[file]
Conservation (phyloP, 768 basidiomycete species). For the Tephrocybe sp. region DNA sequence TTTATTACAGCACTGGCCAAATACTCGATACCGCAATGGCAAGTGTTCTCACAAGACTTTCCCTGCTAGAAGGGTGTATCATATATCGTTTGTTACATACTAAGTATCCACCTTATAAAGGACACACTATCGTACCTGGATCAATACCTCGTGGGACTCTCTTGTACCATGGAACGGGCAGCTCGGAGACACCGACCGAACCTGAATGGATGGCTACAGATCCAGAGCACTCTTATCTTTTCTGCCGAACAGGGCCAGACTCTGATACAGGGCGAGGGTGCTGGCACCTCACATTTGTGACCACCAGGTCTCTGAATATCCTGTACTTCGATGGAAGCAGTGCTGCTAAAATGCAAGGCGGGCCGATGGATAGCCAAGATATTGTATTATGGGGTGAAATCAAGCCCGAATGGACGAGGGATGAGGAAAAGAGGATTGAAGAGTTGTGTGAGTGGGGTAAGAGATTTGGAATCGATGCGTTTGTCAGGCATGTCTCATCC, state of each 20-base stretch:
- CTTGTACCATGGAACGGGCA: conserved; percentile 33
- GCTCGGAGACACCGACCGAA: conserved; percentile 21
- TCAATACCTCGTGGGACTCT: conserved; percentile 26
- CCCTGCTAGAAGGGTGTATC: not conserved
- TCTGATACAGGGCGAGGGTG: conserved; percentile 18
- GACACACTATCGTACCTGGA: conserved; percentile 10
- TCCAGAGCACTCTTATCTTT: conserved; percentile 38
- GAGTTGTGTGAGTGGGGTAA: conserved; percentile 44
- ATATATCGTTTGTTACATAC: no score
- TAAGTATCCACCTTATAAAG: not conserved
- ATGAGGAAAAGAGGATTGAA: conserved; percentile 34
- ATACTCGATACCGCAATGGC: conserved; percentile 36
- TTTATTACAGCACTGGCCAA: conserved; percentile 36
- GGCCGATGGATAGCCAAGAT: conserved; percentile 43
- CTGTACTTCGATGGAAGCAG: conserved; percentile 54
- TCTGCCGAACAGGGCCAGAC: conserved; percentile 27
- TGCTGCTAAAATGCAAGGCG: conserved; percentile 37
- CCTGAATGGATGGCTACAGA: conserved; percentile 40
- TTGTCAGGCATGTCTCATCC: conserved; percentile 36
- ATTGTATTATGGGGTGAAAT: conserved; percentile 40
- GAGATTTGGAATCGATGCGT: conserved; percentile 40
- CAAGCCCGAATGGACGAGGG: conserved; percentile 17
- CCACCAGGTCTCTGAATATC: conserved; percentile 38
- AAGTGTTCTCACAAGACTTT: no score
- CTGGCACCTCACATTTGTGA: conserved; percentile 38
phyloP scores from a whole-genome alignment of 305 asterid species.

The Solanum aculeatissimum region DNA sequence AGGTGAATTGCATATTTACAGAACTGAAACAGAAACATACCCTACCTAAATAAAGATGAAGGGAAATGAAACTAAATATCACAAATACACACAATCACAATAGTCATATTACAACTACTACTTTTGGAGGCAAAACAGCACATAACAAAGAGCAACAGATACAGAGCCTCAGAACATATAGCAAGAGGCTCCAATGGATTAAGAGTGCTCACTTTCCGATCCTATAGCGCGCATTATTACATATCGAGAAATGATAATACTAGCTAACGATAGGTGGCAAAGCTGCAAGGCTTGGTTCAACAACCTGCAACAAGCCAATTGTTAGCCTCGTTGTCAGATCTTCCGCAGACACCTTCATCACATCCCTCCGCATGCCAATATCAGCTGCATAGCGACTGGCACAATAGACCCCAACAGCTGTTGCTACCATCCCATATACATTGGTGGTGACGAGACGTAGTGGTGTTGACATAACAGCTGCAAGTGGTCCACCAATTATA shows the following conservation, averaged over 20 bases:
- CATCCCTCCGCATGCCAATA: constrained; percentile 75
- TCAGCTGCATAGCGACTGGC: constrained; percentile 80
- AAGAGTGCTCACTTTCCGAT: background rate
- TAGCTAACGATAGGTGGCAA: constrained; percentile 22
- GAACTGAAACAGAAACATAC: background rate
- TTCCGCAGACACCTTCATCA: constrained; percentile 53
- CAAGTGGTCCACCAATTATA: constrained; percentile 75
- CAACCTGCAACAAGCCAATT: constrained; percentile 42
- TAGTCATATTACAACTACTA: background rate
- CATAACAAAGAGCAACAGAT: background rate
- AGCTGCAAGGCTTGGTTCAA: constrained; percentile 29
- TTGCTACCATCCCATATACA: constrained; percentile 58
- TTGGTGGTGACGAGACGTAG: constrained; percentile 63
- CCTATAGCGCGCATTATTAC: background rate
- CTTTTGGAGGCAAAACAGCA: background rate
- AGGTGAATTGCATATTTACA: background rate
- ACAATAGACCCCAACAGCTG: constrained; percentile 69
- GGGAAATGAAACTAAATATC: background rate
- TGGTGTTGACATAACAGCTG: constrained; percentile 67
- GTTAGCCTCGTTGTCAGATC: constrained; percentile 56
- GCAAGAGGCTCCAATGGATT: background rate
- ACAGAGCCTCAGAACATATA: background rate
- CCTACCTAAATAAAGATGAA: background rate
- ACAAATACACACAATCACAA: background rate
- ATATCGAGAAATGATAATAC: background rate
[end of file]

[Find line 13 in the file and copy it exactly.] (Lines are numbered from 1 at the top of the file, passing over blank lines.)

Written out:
- ATACTCGATACCGCAATGGC: conserved; percentile 36